On October 24, I was about to experience a poetry reading by David Shapiro. This was the first time that I was in person listening to a poet recite his poems, and it felt anticlimactic. Throughout this session, he read from his newest book, New and selected Poems and from another older book that he had published. Not only did we experience him reading, but we also learned about his life as an exceptional violinist, as a father, and as a poem critic. He told us about his struggle between his two passions: writing poetry and playing the violin, and expressed the difficulties of trying to “do everything”. David emphasized that it cannot be done. One of the two will always get cut short.
Another interesting comment that he made was about his sons poetry. He told us that his son had started writing poetry around an extremely young age, possibly around the age of 4, and that those were the best poems that his son has ever written. This was extremely pertinent to David’s writing, because he believes that his best writing is when he tries to recreate the thoughts of a young child. The simplicity that children have is hard to grasp as the years go on, and it allows the poems to hold grand significance. Lastly, he talked about what it is like to produce bad poetry. And this part of the session stuck with me, because I truly believed that there was no such thing as bad poetry. I was under the impression that each poem held a certain weight of significance, and that poems were hard to compare to any scale. Though, he was adamant about how some poets have gone back and rewritten works of art and come out with worse poetry.
Now, even though the actual comments David made were quite interesting, his actually reading could not hold my interest. I felt like it would have really helped if I could see the poems as he was reading them, because he sometimes could not be heard and other times he went too fast. Also, I have heard a lot about how the poems can come to life when read, and I just did not feel that with his reading. Though, his poems were quite interesting and seemed indirectly connected.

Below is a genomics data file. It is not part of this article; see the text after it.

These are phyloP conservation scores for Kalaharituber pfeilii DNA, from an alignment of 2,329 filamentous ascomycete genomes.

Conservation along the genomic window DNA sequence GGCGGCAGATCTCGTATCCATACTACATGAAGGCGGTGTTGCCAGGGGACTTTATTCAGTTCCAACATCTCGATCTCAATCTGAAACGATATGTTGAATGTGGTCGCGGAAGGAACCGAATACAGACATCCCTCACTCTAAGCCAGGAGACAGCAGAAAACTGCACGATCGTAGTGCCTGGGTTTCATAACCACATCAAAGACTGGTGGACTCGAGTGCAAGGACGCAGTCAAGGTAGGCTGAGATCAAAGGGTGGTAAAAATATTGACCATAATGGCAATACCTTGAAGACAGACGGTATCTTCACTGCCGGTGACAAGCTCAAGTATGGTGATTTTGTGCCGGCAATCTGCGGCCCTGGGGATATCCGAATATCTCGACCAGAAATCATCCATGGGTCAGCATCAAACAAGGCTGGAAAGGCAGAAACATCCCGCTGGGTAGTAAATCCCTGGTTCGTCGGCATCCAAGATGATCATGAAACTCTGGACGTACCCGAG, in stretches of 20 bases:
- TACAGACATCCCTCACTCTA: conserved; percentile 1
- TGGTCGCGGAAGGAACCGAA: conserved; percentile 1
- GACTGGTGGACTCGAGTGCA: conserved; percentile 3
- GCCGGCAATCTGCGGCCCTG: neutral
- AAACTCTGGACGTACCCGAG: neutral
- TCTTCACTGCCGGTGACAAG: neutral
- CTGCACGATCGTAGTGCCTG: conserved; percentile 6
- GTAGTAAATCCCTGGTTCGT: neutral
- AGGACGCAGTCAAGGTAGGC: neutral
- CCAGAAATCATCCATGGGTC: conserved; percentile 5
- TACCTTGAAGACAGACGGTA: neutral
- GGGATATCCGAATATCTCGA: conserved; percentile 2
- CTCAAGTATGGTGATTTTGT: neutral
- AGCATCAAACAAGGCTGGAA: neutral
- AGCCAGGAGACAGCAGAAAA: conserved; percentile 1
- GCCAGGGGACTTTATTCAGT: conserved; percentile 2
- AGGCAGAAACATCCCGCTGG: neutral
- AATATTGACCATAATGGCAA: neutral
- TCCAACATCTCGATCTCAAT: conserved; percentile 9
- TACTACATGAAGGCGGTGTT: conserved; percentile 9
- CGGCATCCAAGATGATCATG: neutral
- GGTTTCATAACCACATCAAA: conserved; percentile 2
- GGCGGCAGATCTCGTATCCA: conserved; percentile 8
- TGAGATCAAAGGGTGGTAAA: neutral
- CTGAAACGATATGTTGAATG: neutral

After the event, I looked up some other poems by David, and found “Princess Summer Fall Winter Spring”. From what I can tell, David has a wild range of topics for his poems, and this one fits right into that broad range. This poem tells of a contestant in this beauty pageant, and expresses the sadness of the situation. She has sacrificed a lot to get to where she is now, yet she is completely alone. Though, I like how it is so curt and yet, I feel as if he has put himself into the shoes of this miss universe character instead of the outsiders view of this type of activity. I believe there might be another hidden message inside of this poem, which is also intriguing. It seems simple, but most of his poems have deeper meanings.
Overall, David Shapiro’s reading has allowed me to take away wholesome lessons about pursing anything deeply and that writing is critiqued and should be to allow writers to not move backwards, and instead improve their writing. Even though the reading itself distanced myself from the actual text, his writings were informative and personal. This experience has definitely encouraged me to check out other writers performing.